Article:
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Earlier this year, the British magazine Procycling discussed the idea that time trials might have little future in stage racing, given the constant reduction in their length and significance over recent seasons. This brief, condensed mid-Covid season has thrown up a very simple answer to the question: yes, clearly time trials have a future, but they have to finish up a brutal hill. Not only is the physical demand given an extra edge, but there is the added spice of the need for riders to switch from TT to road bike at the foot of the final climb.
By William Fotheringham | Images by Luis Angel Gomez / Photogomezspo / ASO
At the Vuelta today it was redemption time for Primoz Roglic, who took game and set, if not match, at least not quite yet. This was the mirror image of Roglic’s disastrous climb up La Planche des Belles Filles in the Tour de France. To start with it was a perfectly paced ride, as he held the surprising Hugh Carthy to begin with, then opened a gap approaching the final climb before pulling away on what should have been Carthy’s favored terrain.
The bike change went perfectly — indeed his Jumbo-Visma mechanic should get an award for assist of the season after he slung Roglic up the climb like a hammer thrower at the Highland Games — and Roglic flew up the climb to Mirador de Ezaro like a man who is making the bike do what he wants it to rather than one who is struggling to make the damn thing respond. He regained the red jersey from Richard Carapaz, and his aero hat sat just right on his head.
There had to be an unlucky victim, a fall guy, and for Roglic at La Planche read Will Barta; for the 24-year-old from Boise, Idaho, to lose a first pro victory by a mere second at the last was cruel indeed. And if you wanted another victim, look no further than Enric Mas; apart from Marc Soler’s stage win on day two, this Vuelta has turned into an unmitigated disaster for Movistar. Fifth overall for Mas, and eighth for Alejandro Valverde is nowhere near what’s expected of Spain’s premier team when relative outsiders like Carthy and Dan Martin are flying so high.
It was a very un-Vuelta time trial. The scenery in this extreme north-western corner of Spain has that “next parish America” feel of the west of Ireland or Wales or Scotland, another world altogether from the bleak desertlike scenery of much of inland Spain. The crystal clarity of the air was worthy of Norway, and the roads, devoid of traffic or spectators in the soft autumn light, had the feel of an early Sunday morning English time trial.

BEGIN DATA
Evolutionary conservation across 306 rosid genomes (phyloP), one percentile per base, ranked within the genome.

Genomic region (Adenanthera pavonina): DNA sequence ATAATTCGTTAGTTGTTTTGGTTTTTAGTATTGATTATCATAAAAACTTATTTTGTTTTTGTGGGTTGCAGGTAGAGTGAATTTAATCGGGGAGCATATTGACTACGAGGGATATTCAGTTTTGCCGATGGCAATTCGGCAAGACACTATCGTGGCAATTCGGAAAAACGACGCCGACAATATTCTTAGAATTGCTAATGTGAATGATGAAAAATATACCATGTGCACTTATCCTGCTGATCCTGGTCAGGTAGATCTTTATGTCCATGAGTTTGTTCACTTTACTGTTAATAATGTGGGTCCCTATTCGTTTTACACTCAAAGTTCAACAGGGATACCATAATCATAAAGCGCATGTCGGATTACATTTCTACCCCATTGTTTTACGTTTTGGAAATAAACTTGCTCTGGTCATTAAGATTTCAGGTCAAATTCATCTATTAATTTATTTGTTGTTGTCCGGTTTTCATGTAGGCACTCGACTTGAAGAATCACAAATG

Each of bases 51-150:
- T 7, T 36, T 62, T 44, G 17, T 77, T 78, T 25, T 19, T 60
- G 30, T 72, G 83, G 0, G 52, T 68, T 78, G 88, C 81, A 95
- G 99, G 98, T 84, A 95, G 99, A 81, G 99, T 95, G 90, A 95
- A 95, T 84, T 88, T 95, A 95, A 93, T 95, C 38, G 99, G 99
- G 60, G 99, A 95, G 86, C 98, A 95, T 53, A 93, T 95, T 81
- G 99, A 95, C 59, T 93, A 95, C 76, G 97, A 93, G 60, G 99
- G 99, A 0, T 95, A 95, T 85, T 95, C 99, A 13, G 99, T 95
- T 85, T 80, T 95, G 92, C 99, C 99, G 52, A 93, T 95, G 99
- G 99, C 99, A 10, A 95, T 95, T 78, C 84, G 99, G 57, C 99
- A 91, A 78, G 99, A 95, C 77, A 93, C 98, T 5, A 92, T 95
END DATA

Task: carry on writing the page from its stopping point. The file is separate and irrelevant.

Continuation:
The Roglic-Carapaz Vuelta is developing into something that feels reminiscent of the LeMond-Fignon Tour de France of 1989; this was the fourth time the pair had swapped the lead (by the final stage of the 1989 Tour, LeMond and Fignon had exchanged the yellow jersey three times) and today Roglic took the lead over 30 seconds for the first time. It has been nip and tuck writ large, and who would want to predict what twists and turns may come next.
With 39 seconds on Carapaz, in theory Roglic has done the hard graft, and it’s now just a matter of defensive riding, helped by a Jumbo-Visma team that is visibly stronger than the opposition. But that was what Roglic — and everyone else apart from Tadej Pogacar — thought at the Tour de France. That’s what Laurent Fignon figured at the ’89 Tour, of course.
On paper, Jumbo-Visma are stronger than Carthy, Martin and Carapaz’s teams put together; Jonas Vingegaard has ridden out of his skin, meaning that Sep Kuss has largely been kept in reserve. In theory, this in-depth support should be Roglic’s strongest suit. Michael Woods has ridden manfully to support his British teammate Carthy since his early crash, but Martin is getting no help when the road climbs, and Carapaz can only look to Andrey Amador; although Chris Froome’s form is improving, it is unlikely to get better fast enough for him to be able to burn off the entire yellow and black train.
With just 47 seconds spanning Roglic, Carapaz and Carthy, and Dan Martin still lurking at only 1’42”, there can be no room for complacency. On paper, the three stages to get through before the final showdown at La Covatilla are relatively straightforward by the standards of the Vuelta, but the incident that struck Roglic on the Como stage at the Giro in 2019 — a bike change followed by a crash — shows how misfortune can strike anywhere. Think of a Venn diagram, with Roglic’s form as one circle, Carthy, Carapaz and Martin’s desire to gamble for a win (as opposed to being happy with what they’ve got) as a second, and random chance as the third circle. If the three circles intersect at any point in the next four days, it’s game on.